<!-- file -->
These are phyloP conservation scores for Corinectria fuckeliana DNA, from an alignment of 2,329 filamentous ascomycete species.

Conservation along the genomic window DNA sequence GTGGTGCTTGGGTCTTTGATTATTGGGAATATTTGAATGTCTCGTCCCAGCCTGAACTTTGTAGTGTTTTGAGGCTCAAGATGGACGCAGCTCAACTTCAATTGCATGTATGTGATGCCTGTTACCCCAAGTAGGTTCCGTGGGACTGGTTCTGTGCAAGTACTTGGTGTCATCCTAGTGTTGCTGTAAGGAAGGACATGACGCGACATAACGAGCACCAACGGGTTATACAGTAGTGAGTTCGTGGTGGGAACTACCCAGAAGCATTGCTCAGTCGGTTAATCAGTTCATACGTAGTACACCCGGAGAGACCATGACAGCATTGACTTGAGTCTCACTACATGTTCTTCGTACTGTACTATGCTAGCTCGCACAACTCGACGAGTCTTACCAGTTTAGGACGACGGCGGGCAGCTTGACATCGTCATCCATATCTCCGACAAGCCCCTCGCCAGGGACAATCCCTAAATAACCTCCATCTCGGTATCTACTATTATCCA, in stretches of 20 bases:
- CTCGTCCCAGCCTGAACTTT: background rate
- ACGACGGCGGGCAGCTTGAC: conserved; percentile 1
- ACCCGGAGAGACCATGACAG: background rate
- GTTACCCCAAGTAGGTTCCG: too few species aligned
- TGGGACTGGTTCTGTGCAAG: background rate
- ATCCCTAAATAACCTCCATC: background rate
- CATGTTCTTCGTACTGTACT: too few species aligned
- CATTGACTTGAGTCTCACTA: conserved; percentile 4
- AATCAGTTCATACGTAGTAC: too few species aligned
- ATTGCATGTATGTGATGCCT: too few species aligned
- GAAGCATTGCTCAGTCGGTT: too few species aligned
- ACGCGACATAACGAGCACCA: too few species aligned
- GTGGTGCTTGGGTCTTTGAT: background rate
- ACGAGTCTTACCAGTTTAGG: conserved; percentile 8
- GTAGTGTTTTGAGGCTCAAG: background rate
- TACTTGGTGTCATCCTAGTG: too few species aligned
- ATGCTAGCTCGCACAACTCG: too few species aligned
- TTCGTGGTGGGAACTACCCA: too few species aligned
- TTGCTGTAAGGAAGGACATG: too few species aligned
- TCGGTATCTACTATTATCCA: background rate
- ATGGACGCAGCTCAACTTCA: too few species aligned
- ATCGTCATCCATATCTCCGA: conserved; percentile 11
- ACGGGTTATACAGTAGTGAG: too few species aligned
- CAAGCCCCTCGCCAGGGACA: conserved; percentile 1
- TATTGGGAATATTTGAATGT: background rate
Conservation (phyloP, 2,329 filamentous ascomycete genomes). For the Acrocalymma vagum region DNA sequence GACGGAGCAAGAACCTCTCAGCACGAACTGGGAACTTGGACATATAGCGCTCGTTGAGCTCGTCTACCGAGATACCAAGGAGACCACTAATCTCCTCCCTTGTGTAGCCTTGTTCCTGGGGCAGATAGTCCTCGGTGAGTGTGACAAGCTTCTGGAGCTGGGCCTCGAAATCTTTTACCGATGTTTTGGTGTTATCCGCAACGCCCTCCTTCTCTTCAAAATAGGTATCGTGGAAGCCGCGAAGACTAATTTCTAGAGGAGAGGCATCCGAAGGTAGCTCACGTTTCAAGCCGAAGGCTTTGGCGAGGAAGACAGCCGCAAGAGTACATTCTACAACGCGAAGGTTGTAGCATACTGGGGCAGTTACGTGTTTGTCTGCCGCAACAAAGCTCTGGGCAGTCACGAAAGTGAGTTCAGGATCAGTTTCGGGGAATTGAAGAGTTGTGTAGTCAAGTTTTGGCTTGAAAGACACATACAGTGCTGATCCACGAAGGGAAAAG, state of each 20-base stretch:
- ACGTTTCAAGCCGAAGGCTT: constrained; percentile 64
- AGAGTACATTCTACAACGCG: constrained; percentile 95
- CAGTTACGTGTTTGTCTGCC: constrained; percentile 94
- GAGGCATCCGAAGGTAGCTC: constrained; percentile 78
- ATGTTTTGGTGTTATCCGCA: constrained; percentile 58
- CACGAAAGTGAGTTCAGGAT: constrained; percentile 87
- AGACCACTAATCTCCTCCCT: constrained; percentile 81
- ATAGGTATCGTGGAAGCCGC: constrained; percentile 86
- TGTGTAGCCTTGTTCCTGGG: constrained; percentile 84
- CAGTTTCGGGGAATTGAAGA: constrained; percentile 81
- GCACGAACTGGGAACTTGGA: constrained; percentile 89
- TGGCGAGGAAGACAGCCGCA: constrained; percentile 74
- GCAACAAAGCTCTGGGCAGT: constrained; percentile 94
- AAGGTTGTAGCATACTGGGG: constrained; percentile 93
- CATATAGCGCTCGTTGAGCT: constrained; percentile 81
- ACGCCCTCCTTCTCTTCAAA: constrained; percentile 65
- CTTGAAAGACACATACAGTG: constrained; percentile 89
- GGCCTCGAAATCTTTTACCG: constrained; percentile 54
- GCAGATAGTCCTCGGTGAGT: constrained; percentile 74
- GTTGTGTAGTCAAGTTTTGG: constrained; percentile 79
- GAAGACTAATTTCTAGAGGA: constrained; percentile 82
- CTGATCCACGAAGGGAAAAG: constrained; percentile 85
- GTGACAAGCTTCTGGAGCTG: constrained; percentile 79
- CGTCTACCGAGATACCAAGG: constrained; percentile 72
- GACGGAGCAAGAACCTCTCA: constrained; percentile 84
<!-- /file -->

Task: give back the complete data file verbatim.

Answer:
These are phyloP conservation scores for Corinectria fuckeliana DNA, from an alignment of 2,329 filamentous ascomycete species.

Conservation along the genomic window DNA sequence GTGGTGCTTGGGTCTTTGATTATTGGGAATATTTGAATGTCTCGTCCCAGCCTGAACTTTGTAGTGTTTTGAGGCTCAAGATGGACGCAGCTCAACTTCAATTGCATGTATGTGATGCCTGTTACCCCAAGTAGGTTCCGTGGGACTGGTTCTGTGCAAGTACTTGGTGTCATCCTAGTGTTGCTGTAAGGAAGGACATGACGCGACATAACGAGCACCAACGGGTTATACAGTAGTGAGTTCGTGGTGGGAACTACCCAGAAGCATTGCTCAGTCGGTTAATCAGTTCATACGTAGTACACCCGGAGAGACCATGACAGCATTGACTTGAGTCTCACTACATGTTCTTCGTACTGTACTATGCTAGCTCGCACAACTCGACGAGTCTTACCAGTTTAGGACGACGGCGGGCAGCTTGACATCGTCATCCATATCTCCGACAAGCCCCTCGCCAGGGACAATCCCTAAATAACCTCCATCTCGGTATCTACTATTATCCA, in stretches of 20 bases:
- CTCGTCCCAGCCTGAACTTT: background rate
- ACGACGGCGGGCAGCTTGAC: conserved; percentile 1
- ACCCGGAGAGACCATGACAG: background rate
- GTTACCCCAAGTAGGTTCCG: too few species aligned
- TGGGACTGGTTCTGTGCAAG: background rate
- ATCCCTAAATAACCTCCATC: background rate
- CATGTTCTTCGTACTGTACT: too few species aligned
- CATTGACTTGAGTCTCACTA: conserved; percentile 4
- AATCAGTTCATACGTAGTAC: too few species aligned
- ATTGCATGTATGTGATGCCT: too few species aligned
- GAAGCATTGCTCAGTCGGTT: too few species aligned
- ACGCGACATAACGAGCACCA: too few species aligned
- GTGGTGCTTGGGTCTTTGAT: background rate
- ACGAGTCTTACCAGTTTAGG: conserved; percentile 8
- GTAGTGTTTTGAGGCTCAAG: background rate
- TACTTGGTGTCATCCTAGTG: too few species aligned
- ATGCTAGCTCGCACAACTCG: too few species aligned
- TTCGTGGTGGGAACTACCCA: too few species aligned
- TTGCTGTAAGGAAGGACATG: too few species aligned
- TCGGTATCTACTATTATCCA: background rate
- ATGGACGCAGCTCAACTTCA: too few species aligned
- ATCGTCATCCATATCTCCGA: conserved; percentile 11
- ACGGGTTATACAGTAGTGAG: too few species aligned
- CAAGCCCCTCGCCAGGGACA: conserved; percentile 1
- TATTGGGAATATTTGAATGT: background rate
Conservation (phyloP, 2,329 filamentous ascomycete genomes). For the Acrocalymma vagum region DNA sequence GACGGAGCAAGAACCTCTCAGCACGAACTGGGAACTTGGACATATAGCGCTCGTTGAGCTCGTCTACCGAGATACCAAGGAGACCACTAATCTCCTCCCTTGTGTAGCCTTGTTCCTGGGGCAGATAGTCCTCGGTGAGTGTGACAAGCTTCTGGAGCTGGGCCTCGAAATCTTTTACCGATGTTTTGGTGTTATCCGCAACGCCCTCCTTCTCTTCAAAATAGGTATCGTGGAAGCCGCGAAGACTAATTTCTAGAGGAGAGGCATCCGAAGGTAGCTCACGTTTCAAGCCGAAGGCTTTGGCGAGGAAGACAGCCGCAAGAGTACATTCTACAACGCGAAGGTTGTAGCATACTGGGGCAGTTACGTGTTTGTCTGCCGCAACAAAGCTCTGGGCAGTCACGAAAGTGAGTTCAGGATCAGTTTCGGGGAATTGAAGAGTTGTGTAGTCAAGTTTTGGCTTGAAAGACACATACAGTGCTGATCCACGAAGGGAAAAG, state of each 20-base stretch:
- ACGTTTCAAGCCGAAGGCTT: constrained; percentile 64
- AGAGTACATTCTACAACGCG: constrained; percentile 95
- CAGTTACGTGTTTGTCTGCC: constrained; percentile 94
- GAGGCATCCGAAGGTAGCTC: constrained; percentile 78
- ATGTTTTGGTGTTATCCGCA: constrained; percentile 58
- CACGAAAGTGAGTTCAGGAT: constrained; percentile 87
- AGACCACTAATCTCCTCCCT: constrained; percentile 81
- ATAGGTATCGTGGAAGCCGC: constrained; percentile 86
- TGTGTAGCCTTGTTCCTGGG: constrained; percentile 84
- CAGTTTCGGGGAATTGAAGA: constrained; percentile 81
- GCACGAACTGGGAACTTGGA: constrained; percentile 89
- TGGCGAGGAAGACAGCCGCA: constrained; percentile 74
- GCAACAAAGCTCTGGGCAGT: constrained; percentile 94
- AAGGTTGTAGCATACTGGGG: constrained; percentile 93
- CATATAGCGCTCGTTGAGCT: constrained; percentile 81
- ACGCCCTCCTTCTCTTCAAA: constrained; percentile 65
- CTTGAAAGACACATACAGTG: constrained; percentile 89
- GGCCTCGAAATCTTTTACCG: constrained; percentile 54
- GCAGATAGTCCTCGGTGAGT: constrained; percentile 74
- GTTGTGTAGTCAAGTTTTGG: constrained; percentile 79
- GAAGACTAATTTCTAGAGGA: constrained; percentile 82
- CTGATCCACGAAGGGAAAAG: constrained; percentile 85
- GTGACAAGCTTCTGGAGCTG: constrained; percentile 79
- CGTCTACCGAGATACCAAGG: constrained; percentile 72
- GACGGAGCAAGAACCTCTCA: constrained; percentile 84